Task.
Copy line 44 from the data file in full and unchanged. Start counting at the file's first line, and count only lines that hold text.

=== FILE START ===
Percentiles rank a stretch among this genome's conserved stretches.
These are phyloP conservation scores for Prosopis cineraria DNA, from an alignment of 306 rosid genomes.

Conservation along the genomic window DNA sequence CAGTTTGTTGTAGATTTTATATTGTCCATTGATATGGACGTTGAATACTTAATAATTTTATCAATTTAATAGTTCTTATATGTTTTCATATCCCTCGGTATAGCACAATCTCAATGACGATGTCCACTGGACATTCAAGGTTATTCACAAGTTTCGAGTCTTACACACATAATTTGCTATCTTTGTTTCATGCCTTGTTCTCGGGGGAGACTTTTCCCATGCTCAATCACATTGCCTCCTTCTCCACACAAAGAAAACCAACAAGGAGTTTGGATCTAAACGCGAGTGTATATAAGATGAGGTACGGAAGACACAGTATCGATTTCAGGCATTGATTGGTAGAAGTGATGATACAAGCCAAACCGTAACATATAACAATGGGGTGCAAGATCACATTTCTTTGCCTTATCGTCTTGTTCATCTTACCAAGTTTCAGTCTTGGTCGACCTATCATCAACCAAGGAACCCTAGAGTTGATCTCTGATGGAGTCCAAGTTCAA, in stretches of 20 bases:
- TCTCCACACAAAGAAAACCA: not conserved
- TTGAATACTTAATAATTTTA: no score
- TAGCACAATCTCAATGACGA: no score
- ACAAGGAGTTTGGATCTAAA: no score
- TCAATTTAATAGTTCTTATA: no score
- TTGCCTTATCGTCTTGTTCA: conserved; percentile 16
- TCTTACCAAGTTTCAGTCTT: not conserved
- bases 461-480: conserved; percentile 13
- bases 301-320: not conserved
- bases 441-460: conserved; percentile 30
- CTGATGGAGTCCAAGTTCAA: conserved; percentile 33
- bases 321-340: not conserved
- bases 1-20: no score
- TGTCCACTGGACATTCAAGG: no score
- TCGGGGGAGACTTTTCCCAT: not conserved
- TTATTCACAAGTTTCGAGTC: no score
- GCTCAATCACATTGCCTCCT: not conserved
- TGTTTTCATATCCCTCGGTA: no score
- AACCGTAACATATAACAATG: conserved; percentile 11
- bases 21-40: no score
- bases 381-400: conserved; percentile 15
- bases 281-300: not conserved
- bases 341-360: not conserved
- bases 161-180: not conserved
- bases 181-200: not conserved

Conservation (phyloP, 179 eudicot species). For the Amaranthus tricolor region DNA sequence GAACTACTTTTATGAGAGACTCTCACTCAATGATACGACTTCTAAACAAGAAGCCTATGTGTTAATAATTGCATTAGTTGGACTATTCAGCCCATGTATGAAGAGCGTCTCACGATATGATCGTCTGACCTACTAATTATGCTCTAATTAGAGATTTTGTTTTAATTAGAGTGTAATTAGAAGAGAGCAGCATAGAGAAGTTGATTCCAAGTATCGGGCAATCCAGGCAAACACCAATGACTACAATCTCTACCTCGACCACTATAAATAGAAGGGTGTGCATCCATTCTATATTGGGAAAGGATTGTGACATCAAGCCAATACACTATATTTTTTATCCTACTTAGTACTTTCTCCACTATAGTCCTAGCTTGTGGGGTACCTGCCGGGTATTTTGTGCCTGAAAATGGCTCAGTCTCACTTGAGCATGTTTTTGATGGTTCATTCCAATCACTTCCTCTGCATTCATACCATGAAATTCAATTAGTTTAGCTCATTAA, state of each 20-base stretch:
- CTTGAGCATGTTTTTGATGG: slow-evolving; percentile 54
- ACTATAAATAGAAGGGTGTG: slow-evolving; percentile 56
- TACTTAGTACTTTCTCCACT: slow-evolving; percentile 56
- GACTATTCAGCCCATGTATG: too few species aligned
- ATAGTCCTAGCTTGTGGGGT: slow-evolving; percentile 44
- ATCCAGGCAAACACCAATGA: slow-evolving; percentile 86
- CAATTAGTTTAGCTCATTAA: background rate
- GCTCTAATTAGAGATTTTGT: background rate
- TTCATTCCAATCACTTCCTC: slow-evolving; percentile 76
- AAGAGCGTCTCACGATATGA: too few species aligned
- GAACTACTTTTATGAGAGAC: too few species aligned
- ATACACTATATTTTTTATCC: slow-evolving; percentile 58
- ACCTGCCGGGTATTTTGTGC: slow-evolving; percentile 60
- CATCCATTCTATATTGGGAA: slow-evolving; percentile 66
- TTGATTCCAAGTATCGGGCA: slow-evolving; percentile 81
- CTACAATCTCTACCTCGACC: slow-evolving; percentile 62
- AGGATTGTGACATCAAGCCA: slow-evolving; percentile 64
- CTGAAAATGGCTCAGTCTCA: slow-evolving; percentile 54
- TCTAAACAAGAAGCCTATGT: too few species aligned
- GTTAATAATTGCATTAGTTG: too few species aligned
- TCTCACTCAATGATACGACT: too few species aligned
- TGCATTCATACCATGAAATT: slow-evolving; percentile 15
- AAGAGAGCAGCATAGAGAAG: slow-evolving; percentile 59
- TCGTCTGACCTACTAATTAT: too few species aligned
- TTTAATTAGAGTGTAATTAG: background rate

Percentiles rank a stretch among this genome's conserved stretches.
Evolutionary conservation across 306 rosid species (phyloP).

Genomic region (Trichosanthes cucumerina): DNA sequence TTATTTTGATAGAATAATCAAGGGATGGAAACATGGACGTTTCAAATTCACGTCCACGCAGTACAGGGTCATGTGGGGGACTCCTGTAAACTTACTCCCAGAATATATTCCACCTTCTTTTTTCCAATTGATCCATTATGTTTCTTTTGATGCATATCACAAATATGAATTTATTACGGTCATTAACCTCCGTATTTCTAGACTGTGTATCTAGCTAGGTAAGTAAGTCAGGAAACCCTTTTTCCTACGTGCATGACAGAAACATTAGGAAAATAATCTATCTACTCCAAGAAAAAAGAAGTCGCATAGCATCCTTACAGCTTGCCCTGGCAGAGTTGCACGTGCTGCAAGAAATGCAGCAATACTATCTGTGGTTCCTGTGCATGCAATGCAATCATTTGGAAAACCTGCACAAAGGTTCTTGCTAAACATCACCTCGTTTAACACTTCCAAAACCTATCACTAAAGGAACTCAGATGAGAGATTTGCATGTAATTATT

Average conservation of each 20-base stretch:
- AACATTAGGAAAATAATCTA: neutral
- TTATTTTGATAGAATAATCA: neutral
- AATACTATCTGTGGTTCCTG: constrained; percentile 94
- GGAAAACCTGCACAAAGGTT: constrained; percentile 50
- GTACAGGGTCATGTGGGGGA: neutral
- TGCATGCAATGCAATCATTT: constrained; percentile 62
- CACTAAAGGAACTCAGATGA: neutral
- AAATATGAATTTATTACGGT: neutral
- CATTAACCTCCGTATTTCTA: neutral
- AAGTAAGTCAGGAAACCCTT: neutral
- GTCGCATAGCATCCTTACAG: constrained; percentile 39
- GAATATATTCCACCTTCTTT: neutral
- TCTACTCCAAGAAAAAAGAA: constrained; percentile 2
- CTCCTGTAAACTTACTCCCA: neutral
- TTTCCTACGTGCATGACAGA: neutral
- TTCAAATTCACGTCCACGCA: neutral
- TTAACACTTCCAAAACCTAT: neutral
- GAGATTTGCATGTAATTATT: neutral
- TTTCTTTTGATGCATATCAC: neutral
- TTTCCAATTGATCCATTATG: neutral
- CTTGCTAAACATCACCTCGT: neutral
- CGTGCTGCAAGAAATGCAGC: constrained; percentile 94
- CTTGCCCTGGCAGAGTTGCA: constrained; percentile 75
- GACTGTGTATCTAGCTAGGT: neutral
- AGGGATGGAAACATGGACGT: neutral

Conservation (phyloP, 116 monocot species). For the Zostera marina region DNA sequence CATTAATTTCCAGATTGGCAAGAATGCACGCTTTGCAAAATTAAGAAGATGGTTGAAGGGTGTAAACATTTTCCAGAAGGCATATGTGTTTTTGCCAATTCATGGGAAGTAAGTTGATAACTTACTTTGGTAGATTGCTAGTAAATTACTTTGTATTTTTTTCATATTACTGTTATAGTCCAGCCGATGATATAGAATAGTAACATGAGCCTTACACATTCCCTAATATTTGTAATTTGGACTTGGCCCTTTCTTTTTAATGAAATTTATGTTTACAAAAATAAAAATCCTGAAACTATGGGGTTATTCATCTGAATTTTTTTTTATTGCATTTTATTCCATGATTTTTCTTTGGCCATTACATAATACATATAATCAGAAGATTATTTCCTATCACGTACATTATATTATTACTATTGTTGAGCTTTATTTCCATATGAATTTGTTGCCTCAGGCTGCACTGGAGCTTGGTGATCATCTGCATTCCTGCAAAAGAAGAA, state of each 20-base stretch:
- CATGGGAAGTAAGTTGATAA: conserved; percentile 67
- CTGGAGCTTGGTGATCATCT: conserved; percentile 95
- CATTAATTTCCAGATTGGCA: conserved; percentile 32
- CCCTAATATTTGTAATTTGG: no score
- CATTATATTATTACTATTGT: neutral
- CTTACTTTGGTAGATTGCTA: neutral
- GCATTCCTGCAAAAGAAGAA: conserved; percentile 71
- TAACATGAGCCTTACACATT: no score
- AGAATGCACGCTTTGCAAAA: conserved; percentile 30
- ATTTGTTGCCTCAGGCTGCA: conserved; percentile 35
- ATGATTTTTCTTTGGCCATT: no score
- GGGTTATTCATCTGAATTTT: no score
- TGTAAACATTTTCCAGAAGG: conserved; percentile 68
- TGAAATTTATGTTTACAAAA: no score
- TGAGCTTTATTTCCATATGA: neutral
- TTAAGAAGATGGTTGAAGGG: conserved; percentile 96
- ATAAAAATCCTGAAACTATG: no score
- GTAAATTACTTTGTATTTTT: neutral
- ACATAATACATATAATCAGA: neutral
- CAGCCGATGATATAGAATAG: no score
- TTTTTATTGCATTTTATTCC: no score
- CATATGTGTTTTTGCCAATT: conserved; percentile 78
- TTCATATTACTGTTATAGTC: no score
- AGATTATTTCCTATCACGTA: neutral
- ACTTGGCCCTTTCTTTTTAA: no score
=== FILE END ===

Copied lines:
- TTGATTCCAAGTATCGGGCA: slow-evolving; percentile 81